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Council bridges culture gap for county Latinos during times of crisis
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In an emergency, every second matters.

But what if emergency personnel can’t communicate with someone they are trying to help, due to a language barrier? Or if evacuees refuse to open the door, because they’re afraid of how police might treat them?

Those are serious issues for the large Latino community in Stanislaus County. And those issues were the impetus behind the 2005 founding of the Latino Emergency Council, a community-based, volunteer organization dedicated to improving emergency preparedness and emergency response in the Latino community.

“We know disasters will occur,” said LEC Board President Dale Butler. “We know we'll have emergencies. So when they do occur, we want to make sure we have an impact, and good communication with Latinos."

Originally founded as a partnership between Stanislaus County, El Concilio, and the Hispanic Leadership Council, the LEC works with the Stanislaus County Office of Emergency Services in emergency situations. The county relied on the LEC to disseminate information during the heat emergency of 2006, West Nile Virus outbreaks, and the H1N1 Swine Flu epidemic.

Since its founding, the council has distributed 10,000 pieces of emergency preparedness information at community events and festivals. And, through a partnership with the Modesto Fire Department, the LEC trained 120 Spanish-speaking Community Emergency Response volunteers. Before the council got involved, the department had only five Spanish-speaking emergency volunteers.

The LEC has won awards for its efforts. Yet the problem of reaching out to the county’s Latino community remains, in times of emergency.

So on Thursday, the LEC held its first Latino Emergency Leadership Summit in Modesto. The event is believed to be the first of its kind in California, and possibly in the nation.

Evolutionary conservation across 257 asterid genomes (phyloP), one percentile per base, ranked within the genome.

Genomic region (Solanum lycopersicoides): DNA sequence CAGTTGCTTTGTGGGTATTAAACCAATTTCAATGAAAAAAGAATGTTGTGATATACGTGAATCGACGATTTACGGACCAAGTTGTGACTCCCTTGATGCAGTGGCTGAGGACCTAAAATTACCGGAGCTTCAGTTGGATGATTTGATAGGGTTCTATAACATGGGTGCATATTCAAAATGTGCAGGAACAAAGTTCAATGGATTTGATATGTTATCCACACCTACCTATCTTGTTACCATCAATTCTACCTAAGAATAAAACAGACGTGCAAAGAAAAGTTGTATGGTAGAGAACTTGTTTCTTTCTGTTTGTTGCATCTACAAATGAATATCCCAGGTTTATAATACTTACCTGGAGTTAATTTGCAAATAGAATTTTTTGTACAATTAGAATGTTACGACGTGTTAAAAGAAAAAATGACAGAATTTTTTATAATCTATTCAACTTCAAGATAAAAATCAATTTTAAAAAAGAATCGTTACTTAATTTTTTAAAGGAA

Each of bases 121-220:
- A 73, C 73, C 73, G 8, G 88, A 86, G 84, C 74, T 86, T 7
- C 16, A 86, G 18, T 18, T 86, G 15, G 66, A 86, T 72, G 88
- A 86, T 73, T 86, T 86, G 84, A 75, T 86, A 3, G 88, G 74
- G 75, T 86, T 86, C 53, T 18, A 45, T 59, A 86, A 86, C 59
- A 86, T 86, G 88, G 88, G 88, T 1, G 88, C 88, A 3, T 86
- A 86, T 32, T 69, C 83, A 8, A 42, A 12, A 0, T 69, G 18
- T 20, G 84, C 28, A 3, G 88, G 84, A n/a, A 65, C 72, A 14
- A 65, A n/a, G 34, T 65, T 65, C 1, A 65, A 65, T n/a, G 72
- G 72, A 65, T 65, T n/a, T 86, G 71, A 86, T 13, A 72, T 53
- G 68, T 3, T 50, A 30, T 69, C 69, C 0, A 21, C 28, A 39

“Today is the opening of a dialog that is meant to continue,” said County spokesman David Jones, who sits on the LEC Board. "… Today is a historic day."

The event drew more than 120 representatives from more than 85 local organizations, including Turlock Police and Fire, the Turlock Irrigation District, and the City of Ceres. Even a diplomat from the Mexican Consulate attended.

Modesto Regional Fire Authority Chief Gary Hinshaw keynoted the event, discussing the myriad disasters which could face the region.

From a repeat of 1997’s flooding, to earthquakes, to fires, to pandemics, the county faces numerous natural threats. And the county must be prepared to deal with manmade disasters as well, like train accidents, chemical spills, or large shootings, which could overwhelm local emergency rooms.

In the heat of disaster response, Hinshaw said emergency staff oftentimes doesn’t have time to conduct the outreach it should. That’s where the LEC, and the 85 represented organizations, come in.

“We have to communicate to all facets of our community, and you are that link,” Hinshaw said. “For us to be effective, it’s all of us.”

Following Hinshaw’s speech and lunch, attendees broke into groups to discuss barriers to communicating with Latino populations – and how to overcome those barriers.

“I think the primary barrier is trust,” said Stanislaus County Sheriff Adam Christianson. “We have to build these relationships in advance of emergencies.”

The LEC will collect and review the findings from Thursday’s summit, drafting a plan to better achieve the council’s goals.

But representatives won’t wait until the plan is complete to put to work the knowledge gained Wednesday. After learning about the issues, many said they would work immediately to reach out to Latino populations.

“They wouldn’t have a forum like this if there wasn’t a problem,” said Ceres Chief of Police and Acting City Manager Art de Werk. “We need to acknowledge that problem and deal with it.”